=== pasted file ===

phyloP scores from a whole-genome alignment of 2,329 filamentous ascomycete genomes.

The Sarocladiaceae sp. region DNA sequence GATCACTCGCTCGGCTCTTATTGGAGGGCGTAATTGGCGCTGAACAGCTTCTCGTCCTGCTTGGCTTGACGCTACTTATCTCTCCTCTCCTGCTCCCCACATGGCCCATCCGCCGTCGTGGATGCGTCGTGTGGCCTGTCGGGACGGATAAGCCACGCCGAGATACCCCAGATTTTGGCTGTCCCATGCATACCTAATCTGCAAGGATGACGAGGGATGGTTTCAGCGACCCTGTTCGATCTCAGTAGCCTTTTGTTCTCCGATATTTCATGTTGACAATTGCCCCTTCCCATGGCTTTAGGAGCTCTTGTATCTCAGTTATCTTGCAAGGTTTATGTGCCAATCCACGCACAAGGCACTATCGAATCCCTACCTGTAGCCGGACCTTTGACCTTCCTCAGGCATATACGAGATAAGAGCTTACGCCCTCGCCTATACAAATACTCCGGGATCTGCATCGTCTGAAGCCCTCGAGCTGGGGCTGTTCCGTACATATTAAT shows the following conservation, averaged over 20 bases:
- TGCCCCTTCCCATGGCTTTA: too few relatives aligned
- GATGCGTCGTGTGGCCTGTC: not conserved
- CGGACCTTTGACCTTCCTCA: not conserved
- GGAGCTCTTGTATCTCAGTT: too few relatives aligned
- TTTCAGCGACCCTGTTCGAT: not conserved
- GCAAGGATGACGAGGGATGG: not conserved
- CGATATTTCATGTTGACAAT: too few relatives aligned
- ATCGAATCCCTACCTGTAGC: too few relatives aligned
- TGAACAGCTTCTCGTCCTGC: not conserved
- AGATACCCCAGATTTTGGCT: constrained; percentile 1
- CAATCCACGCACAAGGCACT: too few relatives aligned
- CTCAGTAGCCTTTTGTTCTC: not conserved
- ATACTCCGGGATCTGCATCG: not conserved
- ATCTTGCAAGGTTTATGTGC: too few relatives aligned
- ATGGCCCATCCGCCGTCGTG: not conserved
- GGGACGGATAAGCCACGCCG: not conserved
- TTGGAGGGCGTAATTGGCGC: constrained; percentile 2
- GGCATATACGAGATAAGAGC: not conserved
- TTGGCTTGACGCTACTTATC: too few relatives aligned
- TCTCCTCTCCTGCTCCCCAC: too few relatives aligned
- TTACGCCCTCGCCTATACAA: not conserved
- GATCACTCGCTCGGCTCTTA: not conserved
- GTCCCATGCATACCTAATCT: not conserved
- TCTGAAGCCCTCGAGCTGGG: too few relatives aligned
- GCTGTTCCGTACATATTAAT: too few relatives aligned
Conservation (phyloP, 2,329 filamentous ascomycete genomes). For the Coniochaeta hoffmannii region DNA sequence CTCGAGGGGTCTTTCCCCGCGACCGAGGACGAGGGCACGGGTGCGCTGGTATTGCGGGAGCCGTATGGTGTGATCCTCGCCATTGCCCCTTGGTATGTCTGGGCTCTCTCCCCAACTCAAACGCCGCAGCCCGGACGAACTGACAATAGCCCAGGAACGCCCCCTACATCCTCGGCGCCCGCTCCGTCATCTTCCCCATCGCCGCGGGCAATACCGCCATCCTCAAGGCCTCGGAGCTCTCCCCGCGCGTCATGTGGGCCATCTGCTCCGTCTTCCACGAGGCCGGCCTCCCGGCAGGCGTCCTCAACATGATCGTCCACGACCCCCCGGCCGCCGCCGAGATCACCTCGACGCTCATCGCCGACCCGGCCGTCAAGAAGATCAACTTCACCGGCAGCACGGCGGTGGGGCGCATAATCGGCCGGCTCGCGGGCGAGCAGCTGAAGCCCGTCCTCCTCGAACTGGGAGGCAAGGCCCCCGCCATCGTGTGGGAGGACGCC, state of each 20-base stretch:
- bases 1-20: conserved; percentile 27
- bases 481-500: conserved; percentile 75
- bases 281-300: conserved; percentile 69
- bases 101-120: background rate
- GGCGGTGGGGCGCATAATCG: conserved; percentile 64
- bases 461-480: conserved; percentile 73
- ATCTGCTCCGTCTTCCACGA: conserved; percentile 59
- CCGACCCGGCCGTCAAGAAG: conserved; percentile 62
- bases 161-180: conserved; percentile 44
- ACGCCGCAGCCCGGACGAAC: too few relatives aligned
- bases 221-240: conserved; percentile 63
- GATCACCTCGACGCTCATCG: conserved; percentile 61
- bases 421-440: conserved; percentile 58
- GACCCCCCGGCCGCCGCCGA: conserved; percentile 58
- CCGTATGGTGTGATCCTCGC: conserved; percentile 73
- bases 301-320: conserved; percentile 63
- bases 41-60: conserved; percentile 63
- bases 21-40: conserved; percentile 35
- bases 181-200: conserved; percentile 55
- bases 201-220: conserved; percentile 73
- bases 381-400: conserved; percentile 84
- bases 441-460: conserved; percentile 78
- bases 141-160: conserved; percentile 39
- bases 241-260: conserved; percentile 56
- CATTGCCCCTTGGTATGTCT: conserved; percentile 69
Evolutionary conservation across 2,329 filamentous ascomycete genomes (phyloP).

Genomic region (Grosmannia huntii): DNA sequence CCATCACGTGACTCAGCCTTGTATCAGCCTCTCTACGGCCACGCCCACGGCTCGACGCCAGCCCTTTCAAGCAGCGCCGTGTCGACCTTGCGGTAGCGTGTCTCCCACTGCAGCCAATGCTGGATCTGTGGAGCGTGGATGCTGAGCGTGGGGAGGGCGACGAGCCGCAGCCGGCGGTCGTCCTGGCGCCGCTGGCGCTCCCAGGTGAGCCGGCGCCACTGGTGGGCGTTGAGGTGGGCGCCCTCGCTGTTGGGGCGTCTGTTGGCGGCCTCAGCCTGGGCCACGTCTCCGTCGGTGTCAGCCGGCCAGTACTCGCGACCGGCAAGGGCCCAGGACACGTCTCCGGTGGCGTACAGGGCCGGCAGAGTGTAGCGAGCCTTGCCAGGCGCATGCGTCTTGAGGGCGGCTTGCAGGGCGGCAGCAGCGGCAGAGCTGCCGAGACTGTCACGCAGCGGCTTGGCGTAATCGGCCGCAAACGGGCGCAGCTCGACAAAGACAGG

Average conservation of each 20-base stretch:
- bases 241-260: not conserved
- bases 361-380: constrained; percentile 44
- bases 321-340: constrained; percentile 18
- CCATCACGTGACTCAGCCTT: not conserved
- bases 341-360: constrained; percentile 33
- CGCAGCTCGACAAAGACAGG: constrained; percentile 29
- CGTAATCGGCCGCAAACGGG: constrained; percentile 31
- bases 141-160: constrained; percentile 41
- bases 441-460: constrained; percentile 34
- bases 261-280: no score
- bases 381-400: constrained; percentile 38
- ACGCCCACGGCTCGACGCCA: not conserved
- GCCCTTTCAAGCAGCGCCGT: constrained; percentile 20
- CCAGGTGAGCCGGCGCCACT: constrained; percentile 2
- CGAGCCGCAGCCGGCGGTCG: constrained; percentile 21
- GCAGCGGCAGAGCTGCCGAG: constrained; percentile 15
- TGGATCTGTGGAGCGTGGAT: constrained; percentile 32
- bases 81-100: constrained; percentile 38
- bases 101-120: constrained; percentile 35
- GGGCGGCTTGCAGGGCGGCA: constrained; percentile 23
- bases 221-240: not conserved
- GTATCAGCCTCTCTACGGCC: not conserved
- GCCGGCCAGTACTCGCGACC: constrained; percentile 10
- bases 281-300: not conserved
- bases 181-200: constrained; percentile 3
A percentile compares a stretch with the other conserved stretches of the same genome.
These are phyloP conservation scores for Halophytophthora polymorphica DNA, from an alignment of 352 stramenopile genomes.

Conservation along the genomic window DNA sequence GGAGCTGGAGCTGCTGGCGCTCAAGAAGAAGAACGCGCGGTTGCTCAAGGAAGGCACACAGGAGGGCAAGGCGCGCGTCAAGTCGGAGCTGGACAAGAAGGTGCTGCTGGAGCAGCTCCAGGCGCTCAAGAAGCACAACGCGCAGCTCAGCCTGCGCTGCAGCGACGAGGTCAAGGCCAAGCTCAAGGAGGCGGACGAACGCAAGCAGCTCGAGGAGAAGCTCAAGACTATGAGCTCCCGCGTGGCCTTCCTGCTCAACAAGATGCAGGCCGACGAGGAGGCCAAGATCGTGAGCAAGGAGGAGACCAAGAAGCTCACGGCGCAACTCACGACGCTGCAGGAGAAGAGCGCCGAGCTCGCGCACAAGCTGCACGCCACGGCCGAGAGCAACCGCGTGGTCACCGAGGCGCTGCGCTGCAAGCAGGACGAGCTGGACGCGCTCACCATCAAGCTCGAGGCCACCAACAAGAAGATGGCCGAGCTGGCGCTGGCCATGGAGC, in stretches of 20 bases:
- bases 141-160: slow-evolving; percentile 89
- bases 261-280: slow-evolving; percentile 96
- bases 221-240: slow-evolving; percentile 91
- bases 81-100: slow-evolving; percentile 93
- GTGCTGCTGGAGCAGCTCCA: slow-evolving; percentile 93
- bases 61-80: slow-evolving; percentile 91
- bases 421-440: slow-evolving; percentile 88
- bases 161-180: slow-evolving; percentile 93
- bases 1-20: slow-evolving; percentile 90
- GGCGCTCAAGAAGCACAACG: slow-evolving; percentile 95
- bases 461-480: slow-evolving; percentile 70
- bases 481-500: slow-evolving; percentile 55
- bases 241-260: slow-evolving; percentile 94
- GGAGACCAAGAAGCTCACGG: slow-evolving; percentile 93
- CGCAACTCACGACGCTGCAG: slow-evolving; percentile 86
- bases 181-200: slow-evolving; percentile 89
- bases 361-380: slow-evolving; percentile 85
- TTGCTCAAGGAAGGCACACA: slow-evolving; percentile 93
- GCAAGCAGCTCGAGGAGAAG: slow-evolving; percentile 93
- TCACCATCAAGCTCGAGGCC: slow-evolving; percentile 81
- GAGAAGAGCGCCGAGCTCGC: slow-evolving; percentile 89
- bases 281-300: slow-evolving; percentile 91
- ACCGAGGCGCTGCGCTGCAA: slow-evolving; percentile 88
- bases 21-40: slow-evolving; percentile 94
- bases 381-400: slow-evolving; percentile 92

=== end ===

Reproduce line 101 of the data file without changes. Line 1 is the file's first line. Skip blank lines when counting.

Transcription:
- bases 361-380: slow-evolving; percentile 85